Several key factors appear to influence the poor reliability of the physical assessment and clinical diagnosis of MTrP and MPS, the most prominent of which being the lack of consensus amongst practitioners on their diagnostic criteria. (13) One contributing factor may be the disparity in training between practitioners. Previous literature shows that insufficient training exists amongst medical physicians in the physical assessment of MTrP and pain management (14); similar studies have not yet been performed with chiropractors. The location of the MTrP site may also be a significant determinant for reliability, given that MTrP often form deep within the paravertebral muscles, making them very challenging to detect using manual palpation alone. (12,15) Even when palpable, manual provocation of tender MTrP regions may elicit reactive tension, spasm and/or withdrawal responses from some patients, adding greater variability in detection between subjects. Indeed, existing studies differ in terms of the anatomic location in which MTrP were studied, bringing to question the reliability of these studies in determining the utility of manual palpation for different anatomic regions.

Given the variation in the clinical presentation of chronic musculoskeletal pain and the challenges in reliably detecting MTrP, chronic musculoskeletal pain is inconsistently diagnosed, resulting in inadequate treatment and poor patient outcomes. To this extent, no objective diagnostic tool(s) or universally accepted diagnostic criteria currently exist for the clinician to objectively assess the the MTrP locus (13), nor is there an accepted list of objective and validated gold standard criteria for the diagnosis of MPS. Two promising areas of research aiming to address this gap include ultrasonography and biomarkers.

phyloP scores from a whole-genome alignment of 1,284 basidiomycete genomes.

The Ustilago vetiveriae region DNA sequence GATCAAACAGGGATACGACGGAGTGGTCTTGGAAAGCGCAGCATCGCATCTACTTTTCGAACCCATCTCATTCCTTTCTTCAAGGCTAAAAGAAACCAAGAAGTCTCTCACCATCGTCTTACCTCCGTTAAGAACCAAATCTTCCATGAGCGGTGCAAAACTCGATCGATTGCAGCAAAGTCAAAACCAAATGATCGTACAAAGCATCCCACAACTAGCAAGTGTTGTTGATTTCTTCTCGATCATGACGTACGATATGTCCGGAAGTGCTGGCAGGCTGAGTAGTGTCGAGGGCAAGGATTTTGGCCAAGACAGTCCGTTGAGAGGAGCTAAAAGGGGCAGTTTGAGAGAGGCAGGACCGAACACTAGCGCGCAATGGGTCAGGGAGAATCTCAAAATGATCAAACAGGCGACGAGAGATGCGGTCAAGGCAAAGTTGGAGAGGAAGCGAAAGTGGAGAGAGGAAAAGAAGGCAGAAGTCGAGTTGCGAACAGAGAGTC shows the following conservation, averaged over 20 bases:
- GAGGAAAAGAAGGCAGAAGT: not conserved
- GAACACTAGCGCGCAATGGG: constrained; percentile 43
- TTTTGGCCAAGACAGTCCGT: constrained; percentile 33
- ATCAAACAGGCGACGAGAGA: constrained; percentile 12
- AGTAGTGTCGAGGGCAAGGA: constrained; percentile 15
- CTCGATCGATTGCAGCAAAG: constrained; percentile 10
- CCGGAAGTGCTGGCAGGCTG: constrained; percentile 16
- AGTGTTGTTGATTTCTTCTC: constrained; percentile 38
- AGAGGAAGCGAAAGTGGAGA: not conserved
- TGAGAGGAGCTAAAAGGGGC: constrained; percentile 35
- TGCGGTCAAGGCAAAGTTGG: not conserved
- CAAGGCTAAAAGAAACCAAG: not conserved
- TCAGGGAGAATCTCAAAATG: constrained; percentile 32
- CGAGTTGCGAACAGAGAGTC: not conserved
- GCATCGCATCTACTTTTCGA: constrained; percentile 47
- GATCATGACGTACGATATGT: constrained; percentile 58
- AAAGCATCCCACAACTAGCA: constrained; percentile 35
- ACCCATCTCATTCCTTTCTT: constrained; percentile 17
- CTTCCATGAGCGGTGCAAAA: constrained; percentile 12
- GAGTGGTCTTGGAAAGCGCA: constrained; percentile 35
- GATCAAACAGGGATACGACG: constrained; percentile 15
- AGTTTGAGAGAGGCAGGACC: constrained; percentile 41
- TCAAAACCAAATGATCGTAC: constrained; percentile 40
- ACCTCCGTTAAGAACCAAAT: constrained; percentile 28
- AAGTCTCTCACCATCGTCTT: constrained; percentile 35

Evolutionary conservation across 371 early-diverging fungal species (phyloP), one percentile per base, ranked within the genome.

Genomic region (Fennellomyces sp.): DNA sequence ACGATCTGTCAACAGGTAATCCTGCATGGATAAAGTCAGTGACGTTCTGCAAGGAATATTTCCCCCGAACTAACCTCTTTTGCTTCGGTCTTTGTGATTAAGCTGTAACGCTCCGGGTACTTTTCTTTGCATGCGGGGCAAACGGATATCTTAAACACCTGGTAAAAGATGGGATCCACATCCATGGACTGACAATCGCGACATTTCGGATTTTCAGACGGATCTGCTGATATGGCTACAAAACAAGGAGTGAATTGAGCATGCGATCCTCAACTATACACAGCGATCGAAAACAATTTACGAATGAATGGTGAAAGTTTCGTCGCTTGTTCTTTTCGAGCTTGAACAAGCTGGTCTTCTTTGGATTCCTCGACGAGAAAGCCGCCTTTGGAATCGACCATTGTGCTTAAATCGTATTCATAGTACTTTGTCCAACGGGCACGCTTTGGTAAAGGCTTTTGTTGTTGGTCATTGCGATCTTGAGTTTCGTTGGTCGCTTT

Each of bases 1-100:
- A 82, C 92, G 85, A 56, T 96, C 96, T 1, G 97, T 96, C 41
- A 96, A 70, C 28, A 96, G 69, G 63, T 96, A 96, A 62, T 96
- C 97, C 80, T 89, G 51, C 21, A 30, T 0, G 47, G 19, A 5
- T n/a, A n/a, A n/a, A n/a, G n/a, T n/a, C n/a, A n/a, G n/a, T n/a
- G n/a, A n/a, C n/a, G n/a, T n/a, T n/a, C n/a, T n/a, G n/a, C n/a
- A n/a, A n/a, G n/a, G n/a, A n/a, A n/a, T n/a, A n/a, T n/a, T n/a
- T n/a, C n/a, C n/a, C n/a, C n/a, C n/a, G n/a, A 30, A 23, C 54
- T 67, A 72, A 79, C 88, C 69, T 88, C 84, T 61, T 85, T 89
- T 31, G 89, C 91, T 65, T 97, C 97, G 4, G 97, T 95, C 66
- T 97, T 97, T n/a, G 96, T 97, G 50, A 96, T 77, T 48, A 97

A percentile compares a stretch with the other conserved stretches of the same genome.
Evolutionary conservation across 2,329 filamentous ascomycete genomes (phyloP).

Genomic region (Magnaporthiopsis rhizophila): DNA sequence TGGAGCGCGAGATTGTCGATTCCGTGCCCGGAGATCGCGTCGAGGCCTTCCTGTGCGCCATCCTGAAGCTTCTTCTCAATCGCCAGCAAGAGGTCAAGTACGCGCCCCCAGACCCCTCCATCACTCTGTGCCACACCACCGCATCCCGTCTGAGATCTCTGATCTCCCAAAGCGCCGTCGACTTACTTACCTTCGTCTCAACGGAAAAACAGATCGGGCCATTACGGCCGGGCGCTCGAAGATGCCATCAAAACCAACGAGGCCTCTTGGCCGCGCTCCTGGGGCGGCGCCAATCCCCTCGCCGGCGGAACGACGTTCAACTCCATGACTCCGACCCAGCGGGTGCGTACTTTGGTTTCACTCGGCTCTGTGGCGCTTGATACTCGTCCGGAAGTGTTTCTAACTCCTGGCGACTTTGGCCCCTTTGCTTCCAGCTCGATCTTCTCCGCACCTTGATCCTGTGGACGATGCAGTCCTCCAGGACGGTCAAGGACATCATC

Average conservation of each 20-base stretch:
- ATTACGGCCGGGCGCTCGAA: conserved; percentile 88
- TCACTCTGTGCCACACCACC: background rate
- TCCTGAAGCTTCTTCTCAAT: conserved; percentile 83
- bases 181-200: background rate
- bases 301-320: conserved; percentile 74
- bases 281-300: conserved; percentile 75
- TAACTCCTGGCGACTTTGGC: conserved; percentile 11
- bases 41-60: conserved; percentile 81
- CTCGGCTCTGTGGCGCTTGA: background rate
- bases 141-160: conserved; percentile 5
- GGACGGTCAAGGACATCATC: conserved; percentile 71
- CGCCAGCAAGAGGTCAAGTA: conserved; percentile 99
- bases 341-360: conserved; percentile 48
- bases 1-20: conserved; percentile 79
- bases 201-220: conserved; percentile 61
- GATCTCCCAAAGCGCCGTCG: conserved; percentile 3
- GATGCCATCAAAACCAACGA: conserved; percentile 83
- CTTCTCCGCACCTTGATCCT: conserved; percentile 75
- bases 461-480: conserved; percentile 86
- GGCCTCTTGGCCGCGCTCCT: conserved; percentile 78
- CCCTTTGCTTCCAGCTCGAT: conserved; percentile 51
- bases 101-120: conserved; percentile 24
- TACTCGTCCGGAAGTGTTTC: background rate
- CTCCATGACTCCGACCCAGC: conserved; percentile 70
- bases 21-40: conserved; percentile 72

Diagnostic Ultrasound

Ultrasound is defined as a sound wave greater than 20,000 Hz. (16) Diagnostic ultrasound specifically employs wave-form frequencies within the range of 1-30 MHz which are reflected in varying degrees to form high resolution images, called sonograms. (17) As a result, diagnostic ultrasound is an imaging technique that has been used extensively in musculoskeletal imaging. Although not routinely employed in the clinical assessment of MTrP, the accumulating body of research suggests that diagnostic ultrasound may have the potential to significantly contribute to the identification of MTrP within skeletal muscle.

Several investigators have pioneered the use of diagnostic ultrasound imaging to characterize MTrP and distinguish between active and latent MTrP loci from normal tissues. These studies have employed brightness-modulation (B-mode), elastography and Doppler imaging methods. (l5,18-22)

B-mode Imaging